Planning is undergoing a period of profound change and risks losing meaning and authority by becoming merely a tool for financial speculation and generating capital. Planning and Citizenship seeks to rediscover planning’s technical and theoretical roots by reconstructing the memory of planning through the lens of the changing relationship between planning and citizenship.
Tracing the historical relationship between planning and citizenship through a single thread, Luigi Mazza employs three ancient models – those of Hippodamus, Romulus, and Ancient China – to understand the foundations of spatial governance and citizenship. Paying particular attention to classic case studies of American cities, this book moves through the development of central planning theories by key thinkers like Geddes, Cerdà, Howard, Abercrombie and Lefebre. Analysing the role of government in promoting social citizenship and symbolic values through planning, Mazza takes into account the changing role of government in planning, including concepts of neoliberalism and the minimal State.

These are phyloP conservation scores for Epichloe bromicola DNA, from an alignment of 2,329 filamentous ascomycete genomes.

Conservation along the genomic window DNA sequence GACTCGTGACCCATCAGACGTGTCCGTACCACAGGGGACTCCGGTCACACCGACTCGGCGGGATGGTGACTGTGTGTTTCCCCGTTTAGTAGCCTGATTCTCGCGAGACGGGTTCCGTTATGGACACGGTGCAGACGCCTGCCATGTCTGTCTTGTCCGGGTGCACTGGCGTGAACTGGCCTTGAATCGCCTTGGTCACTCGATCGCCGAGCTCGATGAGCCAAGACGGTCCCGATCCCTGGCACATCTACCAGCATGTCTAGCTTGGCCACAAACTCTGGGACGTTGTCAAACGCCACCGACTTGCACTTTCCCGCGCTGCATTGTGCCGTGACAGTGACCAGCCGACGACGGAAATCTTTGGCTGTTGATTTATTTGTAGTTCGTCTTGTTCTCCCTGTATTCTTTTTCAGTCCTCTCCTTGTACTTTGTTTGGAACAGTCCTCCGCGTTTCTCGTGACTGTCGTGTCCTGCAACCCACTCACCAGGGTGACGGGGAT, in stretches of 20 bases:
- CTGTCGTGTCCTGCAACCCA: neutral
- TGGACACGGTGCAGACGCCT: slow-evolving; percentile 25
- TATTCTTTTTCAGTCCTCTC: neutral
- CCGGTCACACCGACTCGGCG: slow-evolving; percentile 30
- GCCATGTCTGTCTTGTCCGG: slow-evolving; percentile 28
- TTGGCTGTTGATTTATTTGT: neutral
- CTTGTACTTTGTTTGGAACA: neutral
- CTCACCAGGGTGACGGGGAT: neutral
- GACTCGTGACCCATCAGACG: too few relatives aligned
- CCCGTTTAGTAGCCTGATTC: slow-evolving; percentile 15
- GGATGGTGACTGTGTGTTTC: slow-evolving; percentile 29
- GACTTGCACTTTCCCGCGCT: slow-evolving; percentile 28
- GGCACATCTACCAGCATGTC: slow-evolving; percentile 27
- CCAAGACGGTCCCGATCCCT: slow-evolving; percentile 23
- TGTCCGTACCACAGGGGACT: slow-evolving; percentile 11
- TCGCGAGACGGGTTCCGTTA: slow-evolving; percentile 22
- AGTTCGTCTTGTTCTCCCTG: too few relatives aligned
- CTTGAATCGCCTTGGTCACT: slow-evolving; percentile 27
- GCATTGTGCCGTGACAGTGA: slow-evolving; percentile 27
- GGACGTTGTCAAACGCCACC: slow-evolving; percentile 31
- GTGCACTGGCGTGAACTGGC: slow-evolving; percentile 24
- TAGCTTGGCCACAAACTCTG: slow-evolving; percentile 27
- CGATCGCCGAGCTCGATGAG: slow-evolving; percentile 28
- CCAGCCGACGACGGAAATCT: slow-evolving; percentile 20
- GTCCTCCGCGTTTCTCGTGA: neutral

Providing critical debate over the current role of spatial governance in planning and citizenship, Planning and Citizenship offers a unique historical analysis of a crucial topic in planning.